With the Class theory becoming Caste distinction, the low casts became enemies to the high casts. A Brahmin became the first enemy as landlord and high cast. This enmity alienated the low casts from the quality concept of Brahmanya, and Hindutva itself. Hindutva is pictured as essentially that of the upper casts, and it is taught that the low casts shall have nothing to do with that, and further, Hindutva is an instrument for oppression in the hands of the Upper casts, as Lenin said, ‘the state is necessarily an instrument for oppression in the hands of the bourgeoisie’. For the Marxists, where end justifies means, the aim is internationalism and nationalism becomes a threat in itself. Perhaps they did realise the source of Indian integration and unity as spiritualism and Hindutva, and they did everything to divide the Hindu society.

Caste organisations

During the reformation period, Kerala saw the building of many Caste organisations. This started with the downtrodden, in an attempt towards social justice and equal opportunities. So far the objectives were natural and good, but here too the Marxists and Christian Missionaries played their role. Marxists infiltrated into Caste organisations and turned the cast groups against Hindutva, making Hindutva alien to them, and thus alienating them from the Vedic culture. For the Missionaries this was an opportunity to get sympathies of the low casts, and they took advantage of the situation by helping them to revolt against the upper casts, and turning them against the Vedic culture and Hindutva. The Missionaries offered Social justice, equality and material well being through job opportunities, if one is prepared to choose Christian religion.

In effect, Caste organisations became a watertight compartment for Hindutva, and in fact they functioned against the Vedic religion, and got themselves estranged from it. Both the Missionaries and the Marxists functioned as catalysts to this unfortunate estrangement. Even today, most people prefer a caste identity to a religious identity, and some chances of a redemption to this phenomenon can be seen through the works of RSS and VHP only.

The Muslim factor

Kerala is still suffering from the Muslim factor. As it is the case all over the world, the Muslims keep religion as their identity here too. It is indeed strange for the Muslims to be so, you ask a Srilankan Tamil, a Bangladeshi Bengali, and he doesn’t say that he is either Tamil or Bengali, but he says that he is a Muslim! I noticed this as a peculiar phenomenon only with the Muslims. They had been always trying hard to maintain separatism and separate identity etc. it is interesting to note that the Muslim separatism started first in India in early 18th century with the Urdu problem. People like Sir Sayyid Ahamed Khan, Jamaluddin Afghani etc were the autochthones of Muslim separatism and they eventually succeeded in carving out some portions of India for them, only to find further differences among them and fight on again and again. As the former Principal of Aligarh College Theodore Morrison says in his book “The Imperial Rule………”, the Muslims have nothing in common with the Hindus and Sikhs except the fact that they happened to share the soil. And if a Muslim nation like Afghanistan were to invade India, the Muslims would gladly join hands with the invaders whom they consider as their brothers against the Hindus and the Sikhs. Perhaps Theodore Morrison spells out the real character of the Muslims in general, who would betray any nation for the sake of the Muslim ‘Umma’.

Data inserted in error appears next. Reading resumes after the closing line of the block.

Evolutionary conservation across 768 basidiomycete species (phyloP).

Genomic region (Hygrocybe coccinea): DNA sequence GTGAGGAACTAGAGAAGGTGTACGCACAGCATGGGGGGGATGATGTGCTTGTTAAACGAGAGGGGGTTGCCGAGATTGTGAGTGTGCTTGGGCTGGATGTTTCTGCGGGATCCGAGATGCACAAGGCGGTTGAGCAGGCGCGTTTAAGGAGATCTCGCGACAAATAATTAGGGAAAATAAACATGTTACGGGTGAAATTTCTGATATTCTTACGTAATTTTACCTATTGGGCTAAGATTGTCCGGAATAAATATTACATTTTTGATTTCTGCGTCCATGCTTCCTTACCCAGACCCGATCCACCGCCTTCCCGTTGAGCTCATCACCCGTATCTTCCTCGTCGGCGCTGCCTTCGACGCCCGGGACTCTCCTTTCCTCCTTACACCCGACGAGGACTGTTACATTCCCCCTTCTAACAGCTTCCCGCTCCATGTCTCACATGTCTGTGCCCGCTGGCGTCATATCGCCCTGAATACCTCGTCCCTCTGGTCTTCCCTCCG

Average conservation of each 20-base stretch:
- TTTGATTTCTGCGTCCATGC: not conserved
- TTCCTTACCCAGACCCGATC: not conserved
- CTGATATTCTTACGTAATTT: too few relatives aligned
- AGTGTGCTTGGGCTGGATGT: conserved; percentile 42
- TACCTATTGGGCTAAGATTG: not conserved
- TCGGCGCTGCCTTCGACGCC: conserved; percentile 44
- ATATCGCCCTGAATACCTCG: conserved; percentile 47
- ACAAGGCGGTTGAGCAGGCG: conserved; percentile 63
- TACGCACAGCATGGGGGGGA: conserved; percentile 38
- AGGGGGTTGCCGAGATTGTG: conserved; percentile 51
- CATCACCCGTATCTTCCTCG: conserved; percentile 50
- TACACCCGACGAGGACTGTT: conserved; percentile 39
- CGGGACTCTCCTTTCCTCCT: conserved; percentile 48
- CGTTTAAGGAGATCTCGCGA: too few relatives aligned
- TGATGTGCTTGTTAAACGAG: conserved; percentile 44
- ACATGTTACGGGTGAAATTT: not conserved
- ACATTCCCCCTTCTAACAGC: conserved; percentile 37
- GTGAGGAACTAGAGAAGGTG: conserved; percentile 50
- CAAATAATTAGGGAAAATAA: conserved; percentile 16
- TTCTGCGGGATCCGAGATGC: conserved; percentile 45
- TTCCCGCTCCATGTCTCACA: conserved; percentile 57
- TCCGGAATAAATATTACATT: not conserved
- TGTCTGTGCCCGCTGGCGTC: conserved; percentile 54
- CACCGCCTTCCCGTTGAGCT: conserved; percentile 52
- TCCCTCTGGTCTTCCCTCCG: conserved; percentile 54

In Kerala, the Muslims have grown to be a formidable force. Their Political party, the Indian Union Muslim League is mostly in power as a partner to either of the coalition government. One must know that this Indian Union Muslim League is the corollary to the All India Muslim League that was formed in 1906; just one year after Bengal was divided into Hindu and Muslim Bengal in 1905. The division of Bengal was a long dream of the Muslims, and once they got it, the very next year they formed their political party from Dhaka to stake their claim for a separate Muslim Nation, which eventually they obtained. It is the same people who are in power today, and they speak of Indian Nationalism, secularism and what not. One must be a complete fool not to realise how farce their statements are, and how empty they sound. But then, one of their men is in the Central government ministry also, the Muslim League is ruling India after dividing India!

Indeed the Muslims made their space very effective in Kerala, and they shall do everything against Hindutva and Indian culture. They get support from the oil countries, their families are economically well off through jobs in Arabian Gulf. They do all they can to weaken the Hindu society and create differences among the Hindus, and to this effect, they incarnate themselves as the saviors of the low caste Hindus.

Perhaps all these and indeed more accounts for strangeness with the society of Kerala, and Kerala’s alienation from Hindutva and Indian mainstream. The ego-centricism and self-orientation of an average Mallu is akin to an urbanised modern western oriented person, for whom time becomes money. Westernisation and selfishness is mostly the problem with our great cities, but in Kerala it is a universal.

This is an ongoing process, and it is constantly strengthened through the Malayalam media, literature and education. The Marxists, Muslims and Christians had long made their space very strong, and the majority Hindu is nowhere in the scene. They monopolised our Universities, and are very formidable; formidable enough not let an authentic Hindu in. Hindutva is fascism, and all of them are one in the war against it. To my knowledge, I am the only one in our Universities with an RSS background, albeit there are some sympathisers. Thus, for Hindutva, it is a three frontal war, the Marxists, Christians and Muslims. Of course, there are many in our Colleges, but they wont have mush to do with the making of syllabuses, researches, and such things.

This shall change, but it shall take a long time. Kerala is the land of Sankara after all, and how long this shall go on? The Hindu is becoming aware and conscious, and like in the case of Sankara, when the Lion Sankara roared, all others went in oblivion. A re-structuring and re-awakening is surely impending, but how long this shall take remains to be seen.

(Dr. T.S. Girish Kumar is a Reader, School of Social Sciences, Mahatma Gandhi University, Kottayam, Kerala – 686041. Email [email protected] & [email protected]).